In a joint press release issued on Wednesday, Jan. 5, 2022, Kingston Health Sciences Centre, Children’s Hospital of Eastern Ontario (CHEO), The Hospital for Sick Children (SickKids), and McMaster Children’s Hospital are encouraging anyone who is pregnant to get vaccinated against COVID-19 for the protection of their baby, as well as themselves.
“With the rise of Omicron, hospitals are starting to see a disturbing, potential new trend — admissions of infants with COVID-19,” the hospitals say in the joint advisory.
The hospitals advise that since the middle of December, 2021, CHEO and McMaster Children’s Hospital have admitted a total of six babies under the age of 12 months because of COVID-19 infection. “Previous to that, it was a rare occurrence that an infant was hospitalized for COVID-19 infection,” the hospitals explain. “At CHEO, where they are tracking vaccination status in these particular cases, all the admitted infants’ mothers had not been vaccinated against COVID-19.”
The hospitals say that infants are especially at risk because they have an immature immune system that has difficulty combatting disease. “And if the mother has not been vaccinated or infected, they do not have the protection of maternal antibodies transferred during the third trimester of pregnancy,” the release states. “It is well studied in other infectious diseases such as flu and whooping cough (pertussis) that maternal antibodies resulting from vaccination provide protection for the first six months of a child’s life.”
According to CHEO’s BORN Ontario, which has been monitoring the impact of COVID-19 on the province’s pregnant population, their research shows no evidence that COVID-19 vaccination during pregnancy is associated with any adverse pregnancy outcomes in Ontario. “This is consistent with data that have been generated from other jurisdictions and countries,” the advisory states.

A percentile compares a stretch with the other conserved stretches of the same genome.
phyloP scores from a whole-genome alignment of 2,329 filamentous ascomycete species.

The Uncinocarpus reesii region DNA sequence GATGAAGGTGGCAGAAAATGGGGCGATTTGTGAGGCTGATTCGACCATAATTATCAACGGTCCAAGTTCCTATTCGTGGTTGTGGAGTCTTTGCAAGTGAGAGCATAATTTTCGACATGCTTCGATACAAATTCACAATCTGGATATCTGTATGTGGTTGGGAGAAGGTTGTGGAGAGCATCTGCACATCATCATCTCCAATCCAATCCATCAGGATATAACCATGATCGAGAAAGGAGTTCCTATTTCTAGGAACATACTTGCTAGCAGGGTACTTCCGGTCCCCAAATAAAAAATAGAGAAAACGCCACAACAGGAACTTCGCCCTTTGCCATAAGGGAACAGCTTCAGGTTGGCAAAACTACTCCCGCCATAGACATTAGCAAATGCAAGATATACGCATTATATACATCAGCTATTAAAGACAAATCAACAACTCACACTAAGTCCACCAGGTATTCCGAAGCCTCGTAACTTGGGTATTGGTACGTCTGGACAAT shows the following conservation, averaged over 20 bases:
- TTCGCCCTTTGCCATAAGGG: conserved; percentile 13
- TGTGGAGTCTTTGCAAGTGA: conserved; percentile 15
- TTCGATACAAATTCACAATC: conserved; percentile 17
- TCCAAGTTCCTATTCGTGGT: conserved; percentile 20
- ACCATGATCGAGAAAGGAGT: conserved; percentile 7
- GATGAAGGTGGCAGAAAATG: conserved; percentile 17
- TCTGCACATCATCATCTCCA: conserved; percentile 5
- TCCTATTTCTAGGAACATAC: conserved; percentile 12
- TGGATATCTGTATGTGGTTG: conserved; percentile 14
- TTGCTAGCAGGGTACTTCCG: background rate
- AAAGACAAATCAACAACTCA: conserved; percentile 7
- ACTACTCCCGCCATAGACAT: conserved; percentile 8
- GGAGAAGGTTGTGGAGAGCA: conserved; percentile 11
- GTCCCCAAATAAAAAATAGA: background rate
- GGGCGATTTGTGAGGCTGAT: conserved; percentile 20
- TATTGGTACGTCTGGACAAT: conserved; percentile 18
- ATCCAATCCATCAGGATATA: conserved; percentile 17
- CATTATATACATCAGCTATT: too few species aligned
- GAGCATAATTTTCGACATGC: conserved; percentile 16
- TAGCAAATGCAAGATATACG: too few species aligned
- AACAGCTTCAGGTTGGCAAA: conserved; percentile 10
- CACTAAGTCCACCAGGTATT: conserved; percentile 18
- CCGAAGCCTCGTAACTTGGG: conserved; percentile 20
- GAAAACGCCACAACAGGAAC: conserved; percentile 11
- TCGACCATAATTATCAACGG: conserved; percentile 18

“CHEO, SickKids, McMaster Children’s Hospital and Kingston Health Sciences Centre know how stressful the hospitalization of a child is for a family. No one wants their little one to be sick in hospital, let alone for COVID-19,” the release continues. “For this reason, as well as for the health of the pregnant individual, we are encouraging anyone who is pregnant and eligible for vaccination — as well as all eligible members in their household — to get vaccinated.”
“In addition,” the hospitals say, “we strongly support ongoing efforts to better understand the reasons why some pregnant individuals are not being vaccinated; this could help inform approaches for education that are tailored to the needs of specific communities.”
Pregnant individuals are considered a high-risk population for COVID-19 complications, based on higher rates of COVID-19 hospitalization, ICU admission, and death compared with non-pregnant individuals of the same age, the hospitals say. “As a result, pregnant individuals are strongly encouraged to get vaccinated, not only to protect themselves, but also their babies, who receive antibodies from their mothers during pregnancy. Despite being at high risk, BORN Ontario reports vaccine coverage in pregnant individuals has remained lower than in the general population, even though they have been prioritized.”
Pregnant individuals who have questions or concerns about COVID-19 vaccination can reach out to their health-care provider or utilize resources resources like the Pandemic Pregnancy Guide or VaxFacts.